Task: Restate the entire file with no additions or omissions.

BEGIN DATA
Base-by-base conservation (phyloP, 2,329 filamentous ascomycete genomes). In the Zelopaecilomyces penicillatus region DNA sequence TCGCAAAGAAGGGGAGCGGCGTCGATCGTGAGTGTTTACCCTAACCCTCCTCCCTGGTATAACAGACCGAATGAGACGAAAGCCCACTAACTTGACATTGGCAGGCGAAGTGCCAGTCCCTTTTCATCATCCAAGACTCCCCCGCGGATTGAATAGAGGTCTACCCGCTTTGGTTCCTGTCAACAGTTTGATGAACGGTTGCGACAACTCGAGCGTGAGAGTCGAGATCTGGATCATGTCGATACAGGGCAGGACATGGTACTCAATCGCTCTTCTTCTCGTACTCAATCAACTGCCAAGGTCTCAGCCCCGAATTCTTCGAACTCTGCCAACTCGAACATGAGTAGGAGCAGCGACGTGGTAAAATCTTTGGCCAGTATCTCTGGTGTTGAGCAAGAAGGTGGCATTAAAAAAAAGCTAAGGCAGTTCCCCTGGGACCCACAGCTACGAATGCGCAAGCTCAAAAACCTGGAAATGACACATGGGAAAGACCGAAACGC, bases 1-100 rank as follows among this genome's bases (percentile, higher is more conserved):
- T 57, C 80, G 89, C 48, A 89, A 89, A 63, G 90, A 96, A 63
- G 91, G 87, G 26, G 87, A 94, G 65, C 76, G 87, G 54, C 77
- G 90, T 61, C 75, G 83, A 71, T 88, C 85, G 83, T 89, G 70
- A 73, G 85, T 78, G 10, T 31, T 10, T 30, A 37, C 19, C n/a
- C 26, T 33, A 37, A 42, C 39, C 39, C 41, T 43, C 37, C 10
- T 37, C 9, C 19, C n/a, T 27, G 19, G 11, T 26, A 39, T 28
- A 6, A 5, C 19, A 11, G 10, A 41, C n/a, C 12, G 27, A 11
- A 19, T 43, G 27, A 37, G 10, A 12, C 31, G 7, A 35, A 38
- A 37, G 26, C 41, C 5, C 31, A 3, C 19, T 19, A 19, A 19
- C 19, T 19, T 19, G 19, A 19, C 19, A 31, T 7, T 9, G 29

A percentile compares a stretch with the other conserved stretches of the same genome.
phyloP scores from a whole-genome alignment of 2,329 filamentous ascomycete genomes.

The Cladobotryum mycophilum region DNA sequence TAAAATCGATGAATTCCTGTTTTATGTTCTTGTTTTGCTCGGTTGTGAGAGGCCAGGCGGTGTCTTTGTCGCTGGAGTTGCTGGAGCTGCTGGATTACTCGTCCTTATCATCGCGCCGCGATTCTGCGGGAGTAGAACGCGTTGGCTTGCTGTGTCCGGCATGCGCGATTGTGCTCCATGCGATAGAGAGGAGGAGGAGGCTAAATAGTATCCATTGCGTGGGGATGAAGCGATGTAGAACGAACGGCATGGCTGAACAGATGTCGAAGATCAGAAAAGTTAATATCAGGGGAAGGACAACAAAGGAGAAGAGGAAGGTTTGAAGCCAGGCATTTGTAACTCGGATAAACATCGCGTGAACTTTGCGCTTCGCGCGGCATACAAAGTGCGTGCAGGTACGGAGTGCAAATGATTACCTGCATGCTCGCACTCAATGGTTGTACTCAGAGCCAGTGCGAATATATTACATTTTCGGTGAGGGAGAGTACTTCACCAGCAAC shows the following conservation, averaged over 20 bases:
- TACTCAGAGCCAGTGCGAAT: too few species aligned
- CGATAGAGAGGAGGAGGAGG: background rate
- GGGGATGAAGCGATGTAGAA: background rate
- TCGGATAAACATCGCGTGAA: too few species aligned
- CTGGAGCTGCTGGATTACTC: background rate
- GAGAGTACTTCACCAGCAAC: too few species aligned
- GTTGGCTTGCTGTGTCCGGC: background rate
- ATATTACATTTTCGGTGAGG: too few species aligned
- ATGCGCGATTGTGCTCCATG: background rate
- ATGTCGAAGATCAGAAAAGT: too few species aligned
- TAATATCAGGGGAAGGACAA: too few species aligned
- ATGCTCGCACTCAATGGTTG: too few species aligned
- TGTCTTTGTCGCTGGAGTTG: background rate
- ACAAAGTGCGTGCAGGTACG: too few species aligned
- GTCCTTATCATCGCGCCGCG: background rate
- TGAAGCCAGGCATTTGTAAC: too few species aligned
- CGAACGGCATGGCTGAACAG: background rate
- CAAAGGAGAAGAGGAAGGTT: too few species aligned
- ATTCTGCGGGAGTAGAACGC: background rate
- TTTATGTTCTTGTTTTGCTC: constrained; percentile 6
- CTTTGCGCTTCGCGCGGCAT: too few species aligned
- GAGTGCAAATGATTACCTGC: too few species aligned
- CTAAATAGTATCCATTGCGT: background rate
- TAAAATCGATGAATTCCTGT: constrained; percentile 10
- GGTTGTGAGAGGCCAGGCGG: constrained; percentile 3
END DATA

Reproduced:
Base-by-base conservation (phyloP, 2,329 filamentous ascomycete genomes). In the Zelopaecilomyces penicillatus region DNA sequence TCGCAAAGAAGGGGAGCGGCGTCGATCGTGAGTGTTTACCCTAACCCTCCTCCCTGGTATAACAGACCGAATGAGACGAAAGCCCACTAACTTGACATTGGCAGGCGAAGTGCCAGTCCCTTTTCATCATCCAAGACTCCCCCGCGGATTGAATAGAGGTCTACCCGCTTTGGTTCCTGTCAACAGTTTGATGAACGGTTGCGACAACTCGAGCGTGAGAGTCGAGATCTGGATCATGTCGATACAGGGCAGGACATGGTACTCAATCGCTCTTCTTCTCGTACTCAATCAACTGCCAAGGTCTCAGCCCCGAATTCTTCGAACTCTGCCAACTCGAACATGAGTAGGAGCAGCGACGTGGTAAAATCTTTGGCCAGTATCTCTGGTGTTGAGCAAGAAGGTGGCATTAAAAAAAAGCTAAGGCAGTTCCCCTGGGACCCACAGCTACGAATGCGCAAGCTCAAAAACCTGGAAATGACACATGGGAAAGACCGAAACGC, bases 1-100 rank as follows among this genome's bases (percentile, higher is more conserved):
- T 57, C 80, G 89, C 48, A 89, A 89, A 63, G 90, A 96, A 63
- G 91, G 87, G 26, G 87, A 94, G 65, C 76, G 87, G 54, C 77
- G 90, T 61, C 75, G 83, A 71, T 88, C 85, G 83, T 89, G 70
- A 73, G 85, T 78, G 10, T 31, T 10, T 30, A 37, C 19, C n/a
- C 26, T 33, A 37, A 42, C 39, C 39, C 41, T 43, C 37, C 10
- T 37, C 9, C 19, C n/a, T 27, G 19, G 11, T 26, A 39, T 28
- A 6, A 5, C 19, A 11, G 10, A 41, C n/a, C 12, G 27, A 11
- A 19, T 43, G 27, A 37, G 10, A 12, C 31, G 7, A 35, A 38
- A 37, G 26, C 41, C 5, C 31, A 3, C 19, T 19, A 19, A 19
- C 19, T 19, T 19, G 19, A 19, C 19, A 31, T 7, T 9, G 29

A percentile compares a stretch with the other conserved stretches of the same genome.
phyloP scores from a whole-genome alignment of 2,329 filamentous ascomycete genomes.

The Cladobotryum mycophilum region DNA sequence TAAAATCGATGAATTCCTGTTTTATGTTCTTGTTTTGCTCGGTTGTGAGAGGCCAGGCGGTGTCTTTGTCGCTGGAGTTGCTGGAGCTGCTGGATTACTCGTCCTTATCATCGCGCCGCGATTCTGCGGGAGTAGAACGCGTTGGCTTGCTGTGTCCGGCATGCGCGATTGTGCTCCATGCGATAGAGAGGAGGAGGAGGCTAAATAGTATCCATTGCGTGGGGATGAAGCGATGTAGAACGAACGGCATGGCTGAACAGATGTCGAAGATCAGAAAAGTTAATATCAGGGGAAGGACAACAAAGGAGAAGAGGAAGGTTTGAAGCCAGGCATTTGTAACTCGGATAAACATCGCGTGAACTTTGCGCTTCGCGCGGCATACAAAGTGCGTGCAGGTACGGAGTGCAAATGATTACCTGCATGCTCGCACTCAATGGTTGTACTCAGAGCCAGTGCGAATATATTACATTTTCGGTGAGGGAGAGTACTTCACCAGCAAC shows the following conservation, averaged over 20 bases:
- TACTCAGAGCCAGTGCGAAT: too few species aligned
- CGATAGAGAGGAGGAGGAGG: background rate
- GGGGATGAAGCGATGTAGAA: background rate
- TCGGATAAACATCGCGTGAA: too few species aligned
- CTGGAGCTGCTGGATTACTC: background rate
- GAGAGTACTTCACCAGCAAC: too few species aligned
- GTTGGCTTGCTGTGTCCGGC: background rate
- ATATTACATTTTCGGTGAGG: too few species aligned
- ATGCGCGATTGTGCTCCATG: background rate
- ATGTCGAAGATCAGAAAAGT: too few species aligned
- TAATATCAGGGGAAGGACAA: too few species aligned
- ATGCTCGCACTCAATGGTTG: too few species aligned
- TGTCTTTGTCGCTGGAGTTG: background rate
- ACAAAGTGCGTGCAGGTACG: too few species aligned
- GTCCTTATCATCGCGCCGCG: background rate
- TGAAGCCAGGCATTTGTAAC: too few species aligned
- CGAACGGCATGGCTGAACAG: background rate
- CAAAGGAGAAGAGGAAGGTT: too few species aligned
- ATTCTGCGGGAGTAGAACGC: background rate
- TTTATGTTCTTGTTTTGCTC: constrained; percentile 6
- CTTTGCGCTTCGCGCGGCAT: too few species aligned
- GAGTGCAAATGATTACCTGC: too few species aligned
- CTAAATAGTATCCATTGCGT: background rate
- TAAAATCGATGAATTCCTGT: constrained; percentile 10
- GGTTGTGAGAGGCCAGGCGG: constrained; percentile 3